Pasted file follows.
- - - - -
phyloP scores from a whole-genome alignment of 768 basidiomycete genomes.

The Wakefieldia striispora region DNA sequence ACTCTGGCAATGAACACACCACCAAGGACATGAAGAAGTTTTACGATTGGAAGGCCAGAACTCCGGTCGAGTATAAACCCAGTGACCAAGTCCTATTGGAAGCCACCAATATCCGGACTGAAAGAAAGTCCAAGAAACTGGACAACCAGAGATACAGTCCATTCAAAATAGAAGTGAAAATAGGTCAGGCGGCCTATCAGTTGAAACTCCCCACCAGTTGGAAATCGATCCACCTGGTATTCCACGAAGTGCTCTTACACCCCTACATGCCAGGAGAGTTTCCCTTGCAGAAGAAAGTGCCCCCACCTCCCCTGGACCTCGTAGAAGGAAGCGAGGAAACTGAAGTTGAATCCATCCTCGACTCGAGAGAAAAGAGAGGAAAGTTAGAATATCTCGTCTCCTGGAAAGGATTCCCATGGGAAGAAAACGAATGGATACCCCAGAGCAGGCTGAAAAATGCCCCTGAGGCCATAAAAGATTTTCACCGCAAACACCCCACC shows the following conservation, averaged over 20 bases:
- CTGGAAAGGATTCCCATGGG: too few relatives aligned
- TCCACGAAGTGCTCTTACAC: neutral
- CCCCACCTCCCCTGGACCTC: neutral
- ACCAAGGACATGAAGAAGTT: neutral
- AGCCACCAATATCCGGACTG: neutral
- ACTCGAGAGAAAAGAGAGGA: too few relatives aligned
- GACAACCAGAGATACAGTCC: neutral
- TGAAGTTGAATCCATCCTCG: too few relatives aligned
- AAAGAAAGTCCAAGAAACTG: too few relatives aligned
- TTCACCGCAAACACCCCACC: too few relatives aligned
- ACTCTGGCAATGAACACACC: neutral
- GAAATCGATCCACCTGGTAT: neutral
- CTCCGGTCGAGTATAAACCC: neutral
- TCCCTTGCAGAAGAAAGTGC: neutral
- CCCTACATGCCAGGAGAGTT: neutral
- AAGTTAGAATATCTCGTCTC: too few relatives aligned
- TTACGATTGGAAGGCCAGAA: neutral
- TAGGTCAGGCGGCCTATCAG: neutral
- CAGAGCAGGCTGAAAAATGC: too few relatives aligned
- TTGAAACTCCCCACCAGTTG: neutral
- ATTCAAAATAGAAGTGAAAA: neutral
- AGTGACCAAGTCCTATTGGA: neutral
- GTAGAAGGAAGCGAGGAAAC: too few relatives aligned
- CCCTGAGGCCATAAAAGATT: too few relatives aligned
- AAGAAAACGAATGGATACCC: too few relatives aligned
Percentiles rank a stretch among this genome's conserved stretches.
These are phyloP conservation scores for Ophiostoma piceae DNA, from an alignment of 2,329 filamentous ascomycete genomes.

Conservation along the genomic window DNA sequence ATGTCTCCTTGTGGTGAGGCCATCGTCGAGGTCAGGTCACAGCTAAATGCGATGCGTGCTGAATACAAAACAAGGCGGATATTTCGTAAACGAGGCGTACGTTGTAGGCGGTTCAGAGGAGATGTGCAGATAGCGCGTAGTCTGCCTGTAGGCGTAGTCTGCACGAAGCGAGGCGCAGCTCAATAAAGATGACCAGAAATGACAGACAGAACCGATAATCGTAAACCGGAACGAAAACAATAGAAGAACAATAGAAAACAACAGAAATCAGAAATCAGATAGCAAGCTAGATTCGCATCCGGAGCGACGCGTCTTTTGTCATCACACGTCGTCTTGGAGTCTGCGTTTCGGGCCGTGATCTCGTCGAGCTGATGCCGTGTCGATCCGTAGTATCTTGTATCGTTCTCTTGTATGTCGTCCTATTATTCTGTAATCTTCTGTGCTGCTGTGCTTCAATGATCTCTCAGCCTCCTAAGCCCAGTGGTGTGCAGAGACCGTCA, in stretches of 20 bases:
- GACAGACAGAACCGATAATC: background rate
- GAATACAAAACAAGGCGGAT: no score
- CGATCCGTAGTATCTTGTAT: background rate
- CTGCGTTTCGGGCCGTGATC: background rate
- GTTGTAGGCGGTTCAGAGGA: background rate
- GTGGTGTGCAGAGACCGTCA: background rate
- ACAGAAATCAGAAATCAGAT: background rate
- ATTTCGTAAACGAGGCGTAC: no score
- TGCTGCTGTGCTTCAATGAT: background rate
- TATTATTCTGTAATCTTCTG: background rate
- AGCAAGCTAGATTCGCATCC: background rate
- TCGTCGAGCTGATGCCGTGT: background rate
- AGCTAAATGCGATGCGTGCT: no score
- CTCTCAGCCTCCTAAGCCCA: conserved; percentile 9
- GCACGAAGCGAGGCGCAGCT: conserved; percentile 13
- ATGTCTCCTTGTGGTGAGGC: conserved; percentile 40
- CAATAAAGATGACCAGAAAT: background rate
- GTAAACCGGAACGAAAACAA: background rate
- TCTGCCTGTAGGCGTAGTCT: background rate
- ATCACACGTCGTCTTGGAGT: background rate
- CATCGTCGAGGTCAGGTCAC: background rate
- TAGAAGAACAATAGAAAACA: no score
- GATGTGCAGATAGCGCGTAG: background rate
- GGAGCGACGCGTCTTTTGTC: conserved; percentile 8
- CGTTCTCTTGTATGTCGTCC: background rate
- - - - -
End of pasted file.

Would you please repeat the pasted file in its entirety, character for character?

phyloP scores from a whole-genome alignment of 768 basidiomycete genomes.

The Wakefieldia striispora region DNA sequence ACTCTGGCAATGAACACACCACCAAGGACATGAAGAAGTTTTACGATTGGAAGGCCAGAACTCCGGTCGAGTATAAACCCAGTGACCAAGTCCTATTGGAAGCCACCAATATCCGGACTGAAAGAAAGTCCAAGAAACTGGACAACCAGAGATACAGTCCATTCAAAATAGAAGTGAAAATAGGTCAGGCGGCCTATCAGTTGAAACTCCCCACCAGTTGGAAATCGATCCACCTGGTATTCCACGAAGTGCTCTTACACCCCTACATGCCAGGAGAGTTTCCCTTGCAGAAGAAAGTGCCCCCACCTCCCCTGGACCTCGTAGAAGGAAGCGAGGAAACTGAAGTTGAATCCATCCTCGACTCGAGAGAAAAGAGAGGAAAGTTAGAATATCTCGTCTCCTGGAAAGGATTCCCATGGGAAGAAAACGAATGGATACCCCAGAGCAGGCTGAAAAATGCCCCTGAGGCCATAAAAGATTTTCACCGCAAACACCCCACC shows the following conservation, averaged over 20 bases:
- CTGGAAAGGATTCCCATGGG: too few relatives aligned
- TCCACGAAGTGCTCTTACAC: neutral
- CCCCACCTCCCCTGGACCTC: neutral
- ACCAAGGACATGAAGAAGTT: neutral
- AGCCACCAATATCCGGACTG: neutral
- ACTCGAGAGAAAAGAGAGGA: too few relatives aligned
- GACAACCAGAGATACAGTCC: neutral
- TGAAGTTGAATCCATCCTCG: too few relatives aligned
- AAAGAAAGTCCAAGAAACTG: too few relatives aligned
- TTCACCGCAAACACCCCACC: too few relatives aligned
- ACTCTGGCAATGAACACACC: neutral
- GAAATCGATCCACCTGGTAT: neutral
- CTCCGGTCGAGTATAAACCC: neutral
- TCCCTTGCAGAAGAAAGTGC: neutral
- CCCTACATGCCAGGAGAGTT: neutral
- AAGTTAGAATATCTCGTCTC: too few relatives aligned
- TTACGATTGGAAGGCCAGAA: neutral
- TAGGTCAGGCGGCCTATCAG: neutral
- CAGAGCAGGCTGAAAAATGC: too few relatives aligned
- TTGAAACTCCCCACCAGTTG: neutral
- ATTCAAAATAGAAGTGAAAA: neutral
- AGTGACCAAGTCCTATTGGA: neutral
- GTAGAAGGAAGCGAGGAAAC: too few relatives aligned
- CCCTGAGGCCATAAAAGATT: too few relatives aligned
- AAGAAAACGAATGGATACCC: too few relatives aligned
Percentiles rank a stretch among this genome's conserved stretches.
These are phyloP conservation scores for Ophiostoma piceae DNA, from an alignment of 2,329 filamentous ascomycete genomes.

Conservation along the genomic window DNA sequence ATGTCTCCTTGTGGTGAGGCCATCGTCGAGGTCAGGTCACAGCTAAATGCGATGCGTGCTGAATACAAAACAAGGCGGATATTTCGTAAACGAGGCGTACGTTGTAGGCGGTTCAGAGGAGATGTGCAGATAGCGCGTAGTCTGCCTGTAGGCGTAGTCTGCACGAAGCGAGGCGCAGCTCAATAAAGATGACCAGAAATGACAGACAGAACCGATAATCGTAAACCGGAACGAAAACAATAGAAGAACAATAGAAAACAACAGAAATCAGAAATCAGATAGCAAGCTAGATTCGCATCCGGAGCGACGCGTCTTTTGTCATCACACGTCGTCTTGGAGTCTGCGTTTCGGGCCGTGATCTCGTCGAGCTGATGCCGTGTCGATCCGTAGTATCTTGTATCGTTCTCTTGTATGTCGTCCTATTATTCTGTAATCTTCTGTGCTGCTGTGCTTCAATGATCTCTCAGCCTCCTAAGCCCAGTGGTGTGCAGAGACCGTCA, in stretches of 20 bases:
- GACAGACAGAACCGATAATC: background rate
- GAATACAAAACAAGGCGGAT: no score
- CGATCCGTAGTATCTTGTAT: background rate
- CTGCGTTTCGGGCCGTGATC: background rate
- GTTGTAGGCGGTTCAGAGGA: background rate
- GTGGTGTGCAGAGACCGTCA: background rate
- ACAGAAATCAGAAATCAGAT: background rate
- ATTTCGTAAACGAGGCGTAC: no score
- TGCTGCTGTGCTTCAATGAT: background rate
- TATTATTCTGTAATCTTCTG: background rate
- AGCAAGCTAGATTCGCATCC: background rate
- TCGTCGAGCTGATGCCGTGT: background rate
- AGCTAAATGCGATGCGTGCT: no score
- CTCTCAGCCTCCTAAGCCCA: conserved; percentile 9
- GCACGAAGCGAGGCGCAGCT: conserved; percentile 13
- ATGTCTCCTTGTGGTGAGGC: conserved; percentile 40
- CAATAAAGATGACCAGAAAT: background rate
- GTAAACCGGAACGAAAACAA: background rate
- TCTGCCTGTAGGCGTAGTCT: background rate
- ATCACACGTCGTCTTGGAGT: background rate
- CATCGTCGAGGTCAGGTCAC: background rate
- TAGAAGAACAATAGAAAACA: no score
- GATGTGCAGATAGCGCGTAG: background rate
- GGAGCGACGCGTCTTTTGTC: conserved; percentile 8
- CGTTCTCTTGTATGTCGTCC: background rate